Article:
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Living In Paradise – If You Can Afford It

If you’re a millionaire, Naples is a great place to live. A billionaire? Even better. But for those who make up the middle rungs of the workforce, finding affordable housing in Collier County can be a beast.

Last July, David Bumpous, senior director of operations for Arthrex, made a case for more affordable housing in front of Collier County commissioners. Part threat, part plea, Bumpous’ statement told commissioners that the medical device company is having a hard time recruiting employees. These employees say they’d love to move to Naples, but they just can’t swing the cost of housing. Bumpous warned commissioners that Arthrex, which adds nearly $2 billion to the local economy each year, may have to look for greener pastures—or at least pastures where its employees can afford a place to live.

He’s not alone. A number of local businesses are calling for more housing options that regular folks—firefighters, deputies, nurses, school teachers—can afford.


Darlyn Estes


Darlyn Estes, human resources director for the Collier County Sheriff’s Office, sits on a committee with other Collier County stakeholders that includes representatives from Publix, Hilton, Collier Schools, Jewish Family Services, PBS Construction and others. The committee’s purpose is to call for more in-county affordable housing for its workers and employees. Part of the problem, Estes said, is inventory. There aren’t a lot of apartments available on the market, and the affordable ones go immediately. “Even the unaffordable ones are being snapped up.”

The starting salary for law enforcement and corrections officers in Collier County is $44,943. Zillow puts the median home value in Collier County at $342,120. At the average 30-year fixed-rate mortgage rate of 3.625 percent and with 20 percent down, that means a monthly mortgage cost of $1,248. Even with a pre-tax paycheck of $3,743 each month, that mortgage is a hefty 33 percent of a new deputy’s salary.

So, it’s no surprise that many of Collier County’s deputies choose to live outside Collier County. Currently, 229 members of the office’s 1,265 members live outside the county. The reason is pure economics. In Lee County, the median home value is $240,330; in Charlotte County, it’s $217,905. Nearby Hendry County offers the best deal with median home values at $131,783.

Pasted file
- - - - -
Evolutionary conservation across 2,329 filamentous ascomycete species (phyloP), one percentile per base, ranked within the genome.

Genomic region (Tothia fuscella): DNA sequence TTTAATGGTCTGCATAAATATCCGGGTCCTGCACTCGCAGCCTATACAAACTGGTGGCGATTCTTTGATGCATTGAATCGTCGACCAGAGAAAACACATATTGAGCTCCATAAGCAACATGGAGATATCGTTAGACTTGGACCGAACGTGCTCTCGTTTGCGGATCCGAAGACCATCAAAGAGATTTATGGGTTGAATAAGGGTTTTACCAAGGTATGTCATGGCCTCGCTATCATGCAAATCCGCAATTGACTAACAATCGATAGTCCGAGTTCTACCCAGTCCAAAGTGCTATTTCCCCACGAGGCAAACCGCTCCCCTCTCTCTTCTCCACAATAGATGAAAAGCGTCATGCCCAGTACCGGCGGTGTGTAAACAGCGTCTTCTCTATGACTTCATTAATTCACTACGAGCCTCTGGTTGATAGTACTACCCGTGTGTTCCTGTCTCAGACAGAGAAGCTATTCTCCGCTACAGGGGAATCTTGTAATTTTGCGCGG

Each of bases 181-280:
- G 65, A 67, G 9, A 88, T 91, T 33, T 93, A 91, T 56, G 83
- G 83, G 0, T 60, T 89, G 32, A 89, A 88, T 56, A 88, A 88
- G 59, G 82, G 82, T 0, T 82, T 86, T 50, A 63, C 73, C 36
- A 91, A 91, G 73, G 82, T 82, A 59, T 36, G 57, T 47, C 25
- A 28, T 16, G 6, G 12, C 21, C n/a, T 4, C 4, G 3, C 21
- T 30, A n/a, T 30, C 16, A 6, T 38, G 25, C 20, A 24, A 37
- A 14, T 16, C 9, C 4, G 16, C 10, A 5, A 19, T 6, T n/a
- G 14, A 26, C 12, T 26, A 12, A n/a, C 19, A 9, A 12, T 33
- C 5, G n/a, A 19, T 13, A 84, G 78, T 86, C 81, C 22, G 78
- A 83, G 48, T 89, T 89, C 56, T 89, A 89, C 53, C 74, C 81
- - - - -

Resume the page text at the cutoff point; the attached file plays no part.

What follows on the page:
To offset the cost of commuting, deputies are now allowed to take home their duty vehicles, even if they live outside of Collier County. In the past, deputies who lived in the surrounding counties would have to leave their police cars at the county line. The Collier County Sheriff’s Office strives to keep salary and benefits packages competitive, but budgetary constraints impose salary limits. Instead, the office has been able to offer a $3,000 sign-on bonus for certified members and a $1,500 sign-on bonus for civilian members. New hires can use the bonus money for anything they want, though the Sheriff’s Office suggests they put the extra cash toward a rental deposit or a down payment.

Andy Solis

Collier County Commissioner Andy Solis has seen firsthand how a lack of affordable housing affects Southwest Florida residents. More commuters on the roads means more traffic at peak hours, he said, and Collier County is losing valuable income. “We have people who work in Collier County and use the county’s infrastructure, but then pay their taxes and spend their income in Lee County.”

His solution? “Build more of the right kind of houses; houses people can afford.”

But not everyone agrees. As tract homes push eastward, paving over formerly undeveloped land, Collier County may be losing one of its biggest assets: nature. Plus, with memories of the Great Recession still fresh in the minds of many Florida residents, some people are worried that thousands of new homes may signal another housing bubble in the works.